Liverpool FC’s future of remaking the past

“It is important to have this kind of past because you can bring it to the future and remake the past.”

These words were spoken by Fabio Borini in July, during his first interview as a Liverpool player. Granted, this was a rushed interview in the back of a car, and Borini was resuming speaking English after a year in Italy, so it could be pointless reading too deep into his words. Yet there is something in his words “remake the past” that resonate around Anfield ahead of the new season, as it seems to be exactly what Brendan Rodgers is trying to do. From the small gestures like erecting the old ‘This Is Anfield’ sign to the huge undertakings like changing the style of play to the old ‘pass and move’ philosophy, Rodgers is trying to remake Liverpool’s past.

Liverpool had their greatest success in a very different era, when we could financially compete and often gazump other clubs, when Anfield was one of the greatest footballing cauldrons on earth. Rodgers steps into the club’s managerial office in a far different era, an age where Liverpool cannot compete financially with the other top clubs, a time where Anfield has faded off the radar of European football. The words “Remake the Past” infer a movement forward, while adhering to the disciplines of the past. Rodgers has showed an impressive knowledge of Liverpool’s past, particularly the importance of playing effective possession football. Rodgers’ aim is to win and entertain. His interviews have consistently impressed, he has balanced optimism with realism; while acknowledging that while the club may not be ready to win the title now, the aim is to be able to win the crown soon. Compare that with that dire moment during the Roy Hodgson era when he guffawed during a Sky TV interview at the mere concept of Liverpool winning the league. Liverpool had just been beaten 3-0 by Manchester City in their second game of the season.

Rodgers first aim is to implement his slick style of football that led to his success at Swansea. While he has stressed that it will take a “wee bit of time” to put it fully into practice, the signs during pre-season have been encouraging, particularly during the home tie against FC Gomel. Suarez, Borini and Downing linked up well, while Steven Gerrard relished a free role and popped up everywhere. Rodgers is expected to play a 4-3-3 formation, which looks like it will offer a good balance.

Reina, despite a poor season last year by his exalted standards is a given in goals, while Johnson, Skrtel, Agger (hopefully!) and Enrique are expected to be the first choice defence, like last season. Expect Jack Robinson to push Enrique at LB, the Spaniard is yet to fully convince.

The traditional concept of a midfield 3 is that you have one player to win the ball, one to give it, and one to go. Lucas fills the ball-winning berth, Joe Allen will give it and Steven Gerrard is one of the finest players in England at the final role. Encouragingly, Rodgers is looking to strengthen the Central Midfield positions. While we have lots of quantity, (the aforementioned trio plus Spearing, Henderson, Adam and Shelvey) there is not enough quality in depth. Shelvey looks promising, while it is unfair to write Henderson off just yet. If Nuri Sahin arrives, he can fulfil the Lucas or Allen roles, while Shelvey shows promise in the Gerrard role. Henderson should also be given a chance; with a year under his belt he should be better.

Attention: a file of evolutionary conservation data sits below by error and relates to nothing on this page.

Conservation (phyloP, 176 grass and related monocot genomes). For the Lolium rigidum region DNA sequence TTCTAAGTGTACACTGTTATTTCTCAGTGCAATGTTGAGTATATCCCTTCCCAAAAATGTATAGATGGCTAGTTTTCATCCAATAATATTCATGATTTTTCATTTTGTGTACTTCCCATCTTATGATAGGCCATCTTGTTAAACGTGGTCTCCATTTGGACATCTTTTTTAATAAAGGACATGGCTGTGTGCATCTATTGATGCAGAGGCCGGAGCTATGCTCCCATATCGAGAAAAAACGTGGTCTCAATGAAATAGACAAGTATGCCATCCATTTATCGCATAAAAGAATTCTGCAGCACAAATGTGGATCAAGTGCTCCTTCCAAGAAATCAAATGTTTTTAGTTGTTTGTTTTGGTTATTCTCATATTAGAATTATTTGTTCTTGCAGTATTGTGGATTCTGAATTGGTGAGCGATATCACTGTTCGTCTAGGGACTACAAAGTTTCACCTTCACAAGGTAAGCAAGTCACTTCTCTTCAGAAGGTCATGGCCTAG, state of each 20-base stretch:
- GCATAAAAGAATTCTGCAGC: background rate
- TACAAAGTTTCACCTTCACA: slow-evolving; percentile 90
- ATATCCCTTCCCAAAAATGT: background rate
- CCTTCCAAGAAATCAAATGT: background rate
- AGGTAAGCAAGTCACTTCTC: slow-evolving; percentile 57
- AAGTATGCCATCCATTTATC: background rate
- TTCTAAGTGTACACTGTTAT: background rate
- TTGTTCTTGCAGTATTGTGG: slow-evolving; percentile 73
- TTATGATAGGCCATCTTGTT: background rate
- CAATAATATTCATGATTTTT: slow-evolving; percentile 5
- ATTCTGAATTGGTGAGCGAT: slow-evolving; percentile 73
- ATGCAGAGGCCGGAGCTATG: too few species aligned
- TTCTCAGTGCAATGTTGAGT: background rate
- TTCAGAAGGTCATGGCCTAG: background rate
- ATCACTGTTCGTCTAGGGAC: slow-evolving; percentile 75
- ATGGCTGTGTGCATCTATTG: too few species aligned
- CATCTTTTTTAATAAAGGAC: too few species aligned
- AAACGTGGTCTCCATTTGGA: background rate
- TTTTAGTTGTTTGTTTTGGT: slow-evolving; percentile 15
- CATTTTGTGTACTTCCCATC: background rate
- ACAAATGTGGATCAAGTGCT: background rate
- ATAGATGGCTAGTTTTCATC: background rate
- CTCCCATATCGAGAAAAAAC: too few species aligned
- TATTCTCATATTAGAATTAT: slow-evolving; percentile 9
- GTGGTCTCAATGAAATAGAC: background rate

The front three have the potential to be lethal. Suarez is intelligent and talented enough to thrive in any system, but a front three could suit him perfectly. The Uruguayan looked best when linking up with intelligent players like Maxi, Kuyt and Bellamy last season. Fabio Borini looks like he will offer similar intelligence and movement, but with a few more goals. Stewart Downing should also improve after having a year under the glare of an expectant Anfield crowd. It is up front that Liverpool look lightweight however; the likes of Raheem Sterling, Suso and Adam Morgan offer potential but are not yet ready to play week-in week-out, while Andy Carroll does not fit the system.

The Carroll quandary is intriguing; it is fanciful to believe that he will fit the system. Rodgers, like Benitez before him, is a man who will stick to his principles, and sadly, it appears to be a principle that Andy Carroll has no place in.(As an aside, Rodgers’ firm stance against the appointment of a Director of Football is proof of his single-mindedness). Ideally Rodgers would like to offload Carroll and strengthen by signing the likes of Tello and Dempsey. The Carroll situation has the makings of a deadline day switch to Newcastle.

Rodgers has been handed a horrible start fixture-wise. His first three games at Anfield feature Man City, Arsenal and Man United. Between the Arsenal and United games is a difficult away trip to Sunderland. It makes it vitally important that Liverpool get off to a winning start on the opening day at West Brom. The Reds haven’t won an opening day fixture since 2008.

Realistically, fourth place is the best Liverpool can hope for this season. Both Manchester clubs are well ahead of us in terms of consistency across the season, while Chelsea’s lavish spending should see them comfortably finish third. Yet Arsenal look vulnerable once again, as do Spurs and Newcastle. Fourth is attainable, but it will be fiendishly difficult. Rodgers has been given the arduous task of improving the squad whilst reducing the wage bill. On paper at least, the Irishman has achieved that.

Rodgers’ ambition is to remake Liverpool’s glorious past. It is a movement to bring Liverpool into the modern age, while maintaining the two greatest principles of the past. The first is the footballing philosophy. The second is success. Rodgers’ is clearly capable of achieving the first. Here’s hoping he is just as capable of achieving the second.